A Bear and My Dad

This post was written in 2013, three years ago, in honor of Father’s Day. Some of the writing is less than stellar and its been a little while since these events took place. However, I can’t think of a story that more clearly shows the heart of my father. 

I will never forget the night my dad met Bear.

It was the day of Grace Community Church’s annual community service blitz, known as Operation Serve.  It was huge, with mission projects taking place all over the city.  My dad was one of the main directors for Operation Serve that year, and I had been serving as his right hand man that day.  As the day winded down, there was only one project still being worked on.  It was an Extreme Home Makeover type project, where a house was being totally renovated.  Pretty cool.  What was even cooler was that the people who lived there would be coming home that night to see their transformed house.  My dad and I decided to end our night at this project and see the reveal.  We waited patiently outside the house with a few other men.  This is where we met Bear.

He came stumbling down the middle of Summit Heights Road.  He was about 6′ 2″, with a massive face, thick glasses, worn out jeans, and no-longer white sneakers.  From the moment any of us saw him it was clear he was heavily intoxicated.  He continued to lumber towards the group of men I was standing with.  He addressed the group, with no apparent person as a target for conversation, like he was just throwing out a net, seeing who he would catch.  All of the men, including myself, sheepishly looked right, left, at their watch, at the ground, anywhere but at Bear.  I was busy checking my phone when I heard a familiar voice issue a response.  It was my dad.  I think we all cringed a little, knowing full well that once my dad started talking to him, he would be here for awhile.  Within minutes my dad found out: he was known as Bear, he lived down the street by himself, and he was on a mission to sell his watch for drug money.  As the conversation went along, people slowly started to drift away.  This man’s presence alone was enough to make us all uncomfortable. Not my dad though. Leaving this man wasn’t an option for him. Miraculously, my feet were firmly planted in the ground and I decided I wasn’t going anywhere either.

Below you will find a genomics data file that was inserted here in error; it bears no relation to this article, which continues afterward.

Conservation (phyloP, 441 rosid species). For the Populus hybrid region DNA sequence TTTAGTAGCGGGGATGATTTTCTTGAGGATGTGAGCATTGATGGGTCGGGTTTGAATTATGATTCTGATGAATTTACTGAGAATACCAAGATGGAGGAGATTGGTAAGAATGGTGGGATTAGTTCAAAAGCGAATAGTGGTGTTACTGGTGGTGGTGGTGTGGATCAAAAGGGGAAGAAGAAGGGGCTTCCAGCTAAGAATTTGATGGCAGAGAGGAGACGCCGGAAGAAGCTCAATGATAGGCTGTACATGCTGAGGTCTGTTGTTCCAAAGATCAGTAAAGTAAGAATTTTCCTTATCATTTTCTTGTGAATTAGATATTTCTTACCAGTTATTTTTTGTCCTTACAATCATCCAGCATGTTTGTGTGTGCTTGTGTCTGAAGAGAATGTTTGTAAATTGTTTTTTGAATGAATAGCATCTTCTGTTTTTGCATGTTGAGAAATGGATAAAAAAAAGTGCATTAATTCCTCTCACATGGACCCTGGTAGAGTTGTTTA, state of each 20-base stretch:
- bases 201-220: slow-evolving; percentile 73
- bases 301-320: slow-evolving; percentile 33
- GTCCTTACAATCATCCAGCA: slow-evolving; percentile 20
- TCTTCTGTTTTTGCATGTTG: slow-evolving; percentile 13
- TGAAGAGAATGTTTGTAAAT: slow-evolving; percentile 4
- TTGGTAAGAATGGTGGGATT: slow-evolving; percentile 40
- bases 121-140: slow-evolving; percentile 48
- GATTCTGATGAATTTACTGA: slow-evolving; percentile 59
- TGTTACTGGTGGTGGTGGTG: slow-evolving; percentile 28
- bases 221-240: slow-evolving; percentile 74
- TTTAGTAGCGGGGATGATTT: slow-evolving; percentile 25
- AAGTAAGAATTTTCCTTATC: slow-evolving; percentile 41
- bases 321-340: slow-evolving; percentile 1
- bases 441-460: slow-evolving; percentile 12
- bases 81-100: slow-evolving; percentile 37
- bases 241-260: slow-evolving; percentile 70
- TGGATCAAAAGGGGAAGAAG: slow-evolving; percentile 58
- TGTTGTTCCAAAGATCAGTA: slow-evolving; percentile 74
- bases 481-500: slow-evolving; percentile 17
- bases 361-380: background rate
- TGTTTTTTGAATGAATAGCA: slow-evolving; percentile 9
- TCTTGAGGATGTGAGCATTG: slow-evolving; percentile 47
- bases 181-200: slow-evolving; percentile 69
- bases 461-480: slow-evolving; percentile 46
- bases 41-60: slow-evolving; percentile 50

A few good samaritans decided to stick around and assist my dad, probably out of fear for his safety. As people drifted away, my dad continued a steady conversation with him.  All Bear wanted was for somebody to buy his watch, so he would have some cash to get his fix. No dice. Instead, he received a half hour of loving and encouraging conversation.  He revealed that he knew there was a God, but he was way too messed up for him. My dad gently corrected him.  He mentioned how he would like to go to church but he was way too dirty, inside and out, to walk into a church.  My dad and others found him a ride to church the next day.  Through all of this, he was still set on getting his fix.  The men pleaded with Bear not to go further into the ghetto. You WILL get hurt they told him.  They did everything they could, but there was no stopping Bear.  Apparently his name was an earned one.  He said his goodbyes, thanked the men for talking, and continued on his mission for crack.  He looked even worse walking away then when he stumbled upon us. He didn’t make it more than ten steps before his legs gave out on him, and he fell to the ground with a solid THUD.  I can’t explain what made him fall, but it seemed like God literally sat him on his butt.  Bear wasn’t getting away from God tonight.